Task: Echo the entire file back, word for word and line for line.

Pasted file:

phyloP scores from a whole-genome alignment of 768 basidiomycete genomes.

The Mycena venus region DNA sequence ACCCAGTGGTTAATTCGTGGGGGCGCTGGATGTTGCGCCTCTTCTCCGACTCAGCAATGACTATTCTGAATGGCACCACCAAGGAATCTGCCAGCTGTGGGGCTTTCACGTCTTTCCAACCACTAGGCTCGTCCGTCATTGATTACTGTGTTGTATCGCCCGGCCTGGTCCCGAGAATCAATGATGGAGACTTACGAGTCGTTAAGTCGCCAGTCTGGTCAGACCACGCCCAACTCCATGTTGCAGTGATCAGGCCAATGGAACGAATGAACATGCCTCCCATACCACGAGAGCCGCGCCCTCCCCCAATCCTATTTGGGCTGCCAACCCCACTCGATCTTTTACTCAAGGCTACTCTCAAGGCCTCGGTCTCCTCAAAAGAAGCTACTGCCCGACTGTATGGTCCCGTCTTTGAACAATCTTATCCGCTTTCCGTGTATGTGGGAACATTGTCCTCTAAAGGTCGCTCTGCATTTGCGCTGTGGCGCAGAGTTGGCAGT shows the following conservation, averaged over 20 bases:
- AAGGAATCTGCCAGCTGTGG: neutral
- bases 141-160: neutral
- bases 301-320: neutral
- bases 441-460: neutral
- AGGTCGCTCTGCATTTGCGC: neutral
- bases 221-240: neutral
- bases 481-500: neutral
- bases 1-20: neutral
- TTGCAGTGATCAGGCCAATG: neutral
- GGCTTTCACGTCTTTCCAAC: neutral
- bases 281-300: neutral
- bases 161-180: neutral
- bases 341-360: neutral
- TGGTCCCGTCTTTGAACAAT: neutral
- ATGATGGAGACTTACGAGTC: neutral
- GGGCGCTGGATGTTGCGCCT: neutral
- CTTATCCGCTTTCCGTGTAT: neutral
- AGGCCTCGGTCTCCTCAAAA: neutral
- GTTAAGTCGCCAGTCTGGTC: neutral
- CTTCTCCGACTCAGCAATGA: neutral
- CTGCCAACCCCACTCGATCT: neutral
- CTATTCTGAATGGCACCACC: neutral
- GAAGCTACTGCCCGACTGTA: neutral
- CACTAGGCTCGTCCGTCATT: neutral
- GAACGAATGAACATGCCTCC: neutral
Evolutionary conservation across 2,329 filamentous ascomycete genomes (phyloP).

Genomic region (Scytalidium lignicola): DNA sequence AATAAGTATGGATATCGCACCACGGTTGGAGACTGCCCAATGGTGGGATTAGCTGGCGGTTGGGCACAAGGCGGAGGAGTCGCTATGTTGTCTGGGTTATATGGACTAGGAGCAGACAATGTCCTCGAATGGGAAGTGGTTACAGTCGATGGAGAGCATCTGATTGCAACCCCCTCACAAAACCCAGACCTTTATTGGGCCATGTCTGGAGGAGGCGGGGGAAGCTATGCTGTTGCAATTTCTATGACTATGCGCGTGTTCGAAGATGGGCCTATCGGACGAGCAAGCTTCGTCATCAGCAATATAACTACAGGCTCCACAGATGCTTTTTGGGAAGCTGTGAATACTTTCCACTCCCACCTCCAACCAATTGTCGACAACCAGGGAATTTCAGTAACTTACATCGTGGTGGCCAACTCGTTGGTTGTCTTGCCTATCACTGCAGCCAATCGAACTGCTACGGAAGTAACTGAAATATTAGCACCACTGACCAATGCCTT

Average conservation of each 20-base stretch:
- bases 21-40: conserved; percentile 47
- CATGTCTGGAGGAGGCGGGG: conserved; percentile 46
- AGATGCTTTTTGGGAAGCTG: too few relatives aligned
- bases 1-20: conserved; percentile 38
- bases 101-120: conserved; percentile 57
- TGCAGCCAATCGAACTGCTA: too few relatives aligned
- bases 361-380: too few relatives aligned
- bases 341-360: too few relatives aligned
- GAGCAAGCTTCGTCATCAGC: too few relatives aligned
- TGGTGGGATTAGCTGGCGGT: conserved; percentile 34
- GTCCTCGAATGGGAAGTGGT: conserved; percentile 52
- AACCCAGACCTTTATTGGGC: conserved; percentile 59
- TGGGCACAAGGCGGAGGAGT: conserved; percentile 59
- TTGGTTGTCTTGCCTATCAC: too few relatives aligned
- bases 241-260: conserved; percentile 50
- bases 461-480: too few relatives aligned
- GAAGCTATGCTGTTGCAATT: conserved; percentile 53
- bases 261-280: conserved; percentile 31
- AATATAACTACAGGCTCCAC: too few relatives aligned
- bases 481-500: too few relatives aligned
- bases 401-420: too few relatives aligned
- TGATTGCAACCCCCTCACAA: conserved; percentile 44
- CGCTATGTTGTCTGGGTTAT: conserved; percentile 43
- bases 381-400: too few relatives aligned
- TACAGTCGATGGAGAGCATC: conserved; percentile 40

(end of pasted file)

phyloP scores from a whole-genome alignment of 768 basidiomycete genomes.

The Mycena venus region DNA sequence ACCCAGTGGTTAATTCGTGGGGGCGCTGGATGTTGCGCCTCTTCTCCGACTCAGCAATGACTATTCTGAATGGCACCACCAAGGAATCTGCCAGCTGTGGGGCTTTCACGTCTTTCCAACCACTAGGCTCGTCCGTCATTGATTACTGTGTTGTATCGCCCGGCCTGGTCCCGAGAATCAATGATGGAGACTTACGAGTCGTTAAGTCGCCAGTCTGGTCAGACCACGCCCAACTCCATGTTGCAGTGATCAGGCCAATGGAACGAATGAACATGCCTCCCATACCACGAGAGCCGCGCCCTCCCCCAATCCTATTTGGGCTGCCAACCCCACTCGATCTTTTACTCAAGGCTACTCTCAAGGCCTCGGTCTCCTCAAAAGAAGCTACTGCCCGACTGTATGGTCCCGTCTTTGAACAATCTTATCCGCTTTCCGTGTATGTGGGAACATTGTCCTCTAAAGGTCGCTCTGCATTTGCGCTGTGGCGCAGAGTTGGCAGT shows the following conservation, averaged over 20 bases:
- AAGGAATCTGCCAGCTGTGG: neutral
- bases 141-160: neutral
- bases 301-320: neutral
- bases 441-460: neutral
- AGGTCGCTCTGCATTTGCGC: neutral
- bases 221-240: neutral
- bases 481-500: neutral
- bases 1-20: neutral
- TTGCAGTGATCAGGCCAATG: neutral
- GGCTTTCACGTCTTTCCAAC: neutral
- bases 281-300: neutral
- bases 161-180: neutral
- bases 341-360: neutral
- TGGTCCCGTCTTTGAACAAT: neutral
- ATGATGGAGACTTACGAGTC: neutral
- GGGCGCTGGATGTTGCGCCT: neutral
- CTTATCCGCTTTCCGTGTAT: neutral
- AGGCCTCGGTCTCCTCAAAA: neutral
- GTTAAGTCGCCAGTCTGGTC: neutral
- CTTCTCCGACTCAGCAATGA: neutral
- CTGCCAACCCCACTCGATCT: neutral
- CTATTCTGAATGGCACCACC: neutral
- GAAGCTACTGCCCGACTGTA: neutral
- CACTAGGCTCGTCCGTCATT: neutral
- GAACGAATGAACATGCCTCC: neutral
Evolutionary conservation across 2,329 filamentous ascomycete genomes (phyloP).

Genomic region (Scytalidium lignicola): DNA sequence AATAAGTATGGATATCGCACCACGGTTGGAGACTGCCCAATGGTGGGATTAGCTGGCGGTTGGGCACAAGGCGGAGGAGTCGCTATGTTGTCTGGGTTATATGGACTAGGAGCAGACAATGTCCTCGAATGGGAAGTGGTTACAGTCGATGGAGAGCATCTGATTGCAACCCCCTCACAAAACCCAGACCTTTATTGGGCCATGTCTGGAGGAGGCGGGGGAAGCTATGCTGTTGCAATTTCTATGACTATGCGCGTGTTCGAAGATGGGCCTATCGGACGAGCAAGCTTCGTCATCAGCAATATAACTACAGGCTCCACAGATGCTTTTTGGGAAGCTGTGAATACTTTCCACTCCCACCTCCAACCAATTGTCGACAACCAGGGAATTTCAGTAACTTACATCGTGGTGGCCAACTCGTTGGTTGTCTTGCCTATCACTGCAGCCAATCGAACTGCTACGGAAGTAACTGAAATATTAGCACCACTGACCAATGCCTT

Average conservation of each 20-base stretch:
- bases 21-40: conserved; percentile 47
- CATGTCTGGAGGAGGCGGGG: conserved; percentile 46
- AGATGCTTTTTGGGAAGCTG: too few relatives aligned
- bases 1-20: conserved; percentile 38
- bases 101-120: conserved; percentile 57
- TGCAGCCAATCGAACTGCTA: too few relatives aligned
- bases 361-380: too few relatives aligned
- bases 341-360: too few relatives aligned
- GAGCAAGCTTCGTCATCAGC: too few relatives aligned
- TGGTGGGATTAGCTGGCGGT: conserved; percentile 34
- GTCCTCGAATGGGAAGTGGT: conserved; percentile 52
- AACCCAGACCTTTATTGGGC: conserved; percentile 59
- TGGGCACAAGGCGGAGGAGT: conserved; percentile 59
- TTGGTTGTCTTGCCTATCAC: too few relatives aligned
- bases 241-260: conserved; percentile 50
- bases 461-480: too few relatives aligned
- GAAGCTATGCTGTTGCAATT: conserved; percentile 53
- bases 261-280: conserved; percentile 31
- AATATAACTACAGGCTCCAC: too few relatives aligned
- bases 481-500: too few relatives aligned
- bases 401-420: too few relatives aligned
- TGATTGCAACCCCCTCACAA: conserved; percentile 44
- CGCTATGTTGTCTGGGTTAT: conserved; percentile 43
- bases 381-400: too few relatives aligned
- TACAGTCGATGGAGAGCATC: conserved; percentile 40